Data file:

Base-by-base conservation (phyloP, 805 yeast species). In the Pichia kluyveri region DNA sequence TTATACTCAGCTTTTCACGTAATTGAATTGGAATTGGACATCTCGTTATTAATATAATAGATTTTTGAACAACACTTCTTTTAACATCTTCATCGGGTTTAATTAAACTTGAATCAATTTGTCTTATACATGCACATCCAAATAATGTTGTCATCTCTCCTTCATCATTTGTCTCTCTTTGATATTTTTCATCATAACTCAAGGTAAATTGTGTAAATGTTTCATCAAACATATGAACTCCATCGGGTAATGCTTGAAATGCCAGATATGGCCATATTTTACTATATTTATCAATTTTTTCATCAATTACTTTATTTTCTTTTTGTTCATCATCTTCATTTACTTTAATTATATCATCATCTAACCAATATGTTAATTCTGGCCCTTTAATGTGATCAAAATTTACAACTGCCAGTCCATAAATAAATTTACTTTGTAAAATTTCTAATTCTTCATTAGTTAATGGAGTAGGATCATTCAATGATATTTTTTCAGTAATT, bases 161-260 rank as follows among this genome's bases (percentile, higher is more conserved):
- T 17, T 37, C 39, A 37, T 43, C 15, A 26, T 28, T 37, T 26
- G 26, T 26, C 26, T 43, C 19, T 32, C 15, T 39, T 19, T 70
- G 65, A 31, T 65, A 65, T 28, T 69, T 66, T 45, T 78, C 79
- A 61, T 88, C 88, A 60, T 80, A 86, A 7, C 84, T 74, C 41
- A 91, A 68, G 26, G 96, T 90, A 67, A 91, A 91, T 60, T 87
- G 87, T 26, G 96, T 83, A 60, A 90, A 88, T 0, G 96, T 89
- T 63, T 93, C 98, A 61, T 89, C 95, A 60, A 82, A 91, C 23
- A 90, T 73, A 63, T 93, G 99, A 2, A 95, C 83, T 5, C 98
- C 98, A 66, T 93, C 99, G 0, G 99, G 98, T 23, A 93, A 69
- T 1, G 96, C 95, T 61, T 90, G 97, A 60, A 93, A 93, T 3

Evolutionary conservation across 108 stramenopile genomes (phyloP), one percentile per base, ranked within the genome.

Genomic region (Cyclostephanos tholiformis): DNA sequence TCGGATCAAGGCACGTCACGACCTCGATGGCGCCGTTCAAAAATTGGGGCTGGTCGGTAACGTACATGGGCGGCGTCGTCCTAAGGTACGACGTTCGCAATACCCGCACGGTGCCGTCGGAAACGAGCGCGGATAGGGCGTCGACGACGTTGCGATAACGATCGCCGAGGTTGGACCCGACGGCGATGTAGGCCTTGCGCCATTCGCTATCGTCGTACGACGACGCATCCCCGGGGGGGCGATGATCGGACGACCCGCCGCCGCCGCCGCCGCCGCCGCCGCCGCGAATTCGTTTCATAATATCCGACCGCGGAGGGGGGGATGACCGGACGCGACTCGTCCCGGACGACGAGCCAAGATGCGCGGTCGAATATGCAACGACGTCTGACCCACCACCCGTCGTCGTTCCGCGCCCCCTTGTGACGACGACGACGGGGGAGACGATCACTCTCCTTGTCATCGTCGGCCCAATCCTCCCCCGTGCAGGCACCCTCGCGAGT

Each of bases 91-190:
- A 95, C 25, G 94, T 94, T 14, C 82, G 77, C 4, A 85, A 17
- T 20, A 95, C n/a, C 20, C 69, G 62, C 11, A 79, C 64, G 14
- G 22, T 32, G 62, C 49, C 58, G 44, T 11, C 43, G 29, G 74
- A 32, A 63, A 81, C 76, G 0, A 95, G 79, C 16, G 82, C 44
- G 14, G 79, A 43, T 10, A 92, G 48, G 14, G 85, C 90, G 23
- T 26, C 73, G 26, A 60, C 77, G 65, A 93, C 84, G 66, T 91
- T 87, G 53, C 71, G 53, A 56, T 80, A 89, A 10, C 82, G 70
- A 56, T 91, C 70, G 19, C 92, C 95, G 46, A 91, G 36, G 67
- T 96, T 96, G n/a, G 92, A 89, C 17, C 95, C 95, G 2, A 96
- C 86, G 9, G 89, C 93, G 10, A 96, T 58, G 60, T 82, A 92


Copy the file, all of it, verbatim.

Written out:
Base-by-base conservation (phyloP, 805 yeast species). In the Pichia kluyveri region DNA sequence TTATACTCAGCTTTTCACGTAATTGAATTGGAATTGGACATCTCGTTATTAATATAATAGATTTTTGAACAACACTTCTTTTAACATCTTCATCGGGTTTAATTAAACTTGAATCAATTTGTCTTATACATGCACATCCAAATAATGTTGTCATCTCTCCTTCATCATTTGTCTCTCTTTGATATTTTTCATCATAACTCAAGGTAAATTGTGTAAATGTTTCATCAAACATATGAACTCCATCGGGTAATGCTTGAAATGCCAGATATGGCCATATTTTACTATATTTATCAATTTTTTCATCAATTACTTTATTTTCTTTTTGTTCATCATCTTCATTTACTTTAATTATATCATCATCTAACCAATATGTTAATTCTGGCCCTTTAATGTGATCAAAATTTACAACTGCCAGTCCATAAATAAATTTACTTTGTAAAATTTCTAATTCTTCATTAGTTAATGGAGTAGGATCATTCAATGATATTTTTTCAGTAATT, bases 161-260 rank as follows among this genome's bases (percentile, higher is more conserved):
- T 17, T 37, C 39, A 37, T 43, C 15, A 26, T 28, T 37, T 26
- G 26, T 26, C 26, T 43, C 19, T 32, C 15, T 39, T 19, T 70
- G 65, A 31, T 65, A 65, T 28, T 69, T 66, T 45, T 78, C 79
- A 61, T 88, C 88, A 60, T 80, A 86, A 7, C 84, T 74, C 41
- A 91, A 68, G 26, G 96, T 90, A 67, A 91, A 91, T 60, T 87
- G 87, T 26, G 96, T 83, A 60, A 90, A 88, T 0, G 96, T 89
- T 63, T 93, C 98, A 61, T 89, C 95, A 60, A 82, A 91, C 23
- A 90, T 73, A 63, T 93, G 99, A 2, A 95, C 83, T 5, C 98
- C 98, A 66, T 93, C 99, G 0, G 99, G 98, T 23, A 93, A 69
- T 1, G 96, C 95, T 61, T 90, G 97, A 60, A 93, A 93, T 3

Evolutionary conservation across 108 stramenopile genomes (phyloP), one percentile per base, ranked within the genome.

Genomic region (Cyclostephanos tholiformis): DNA sequence TCGGATCAAGGCACGTCACGACCTCGATGGCGCCGTTCAAAAATTGGGGCTGGTCGGTAACGTACATGGGCGGCGTCGTCCTAAGGTACGACGTTCGCAATACCCGCACGGTGCCGTCGGAAACGAGCGCGGATAGGGCGTCGACGACGTTGCGATAACGATCGCCGAGGTTGGACCCGACGGCGATGTAGGCCTTGCGCCATTCGCTATCGTCGTACGACGACGCATCCCCGGGGGGGCGATGATCGGACGACCCGCCGCCGCCGCCGCCGCCGCCGCCGCCGCGAATTCGTTTCATAATATCCGACCGCGGAGGGGGGGATGACCGGACGCGACTCGTCCCGGACGACGAGCCAAGATGCGCGGTCGAATATGCAACGACGTCTGACCCACCACCCGTCGTCGTTCCGCGCCCCCTTGTGACGACGACGACGGGGGAGACGATCACTCTCCTTGTCATCGTCGGCCCAATCCTCCCCCGTGCAGGCACCCTCGCGAGT

Each of bases 91-190:
- A 95, C 25, G 94, T 94, T 14, C 82, G 77, C 4, A 85, A 17
- T 20, A 95, C n/a, C 20, C 69, G 62, C 11, A 79, C 64, G 14
- G 22, T 32, G 62, C 49, C 58, G 44, T 11, C 43, G 29, G 74
- A 32, A 63, A 81, C 76, G 0, A 95, G 79, C 16, G 82, C 44
- G 14, G 79, A 43, T 10, A 92, G 48, G 14, G 85, C 90, G 23
- T 26, C 73, G 26, A 60, C 77, G 65, A 93, C 84, G 66, T 91
- T 87, G 53, C 71, G 53, A 56, T 80, A 89, A 10, C 82, G 70
- A 56, T 91, C 70, G 19, C 92, C 95, G 46, A 91, G 36, G 67
- T 96, T 96, G n/a, G 92, A 89, C 17, C 95, C 95, G 2, A 96
- C 86, G 9, G 89, C 93, G 10, A 96, T 58, G 60, T 82, A 92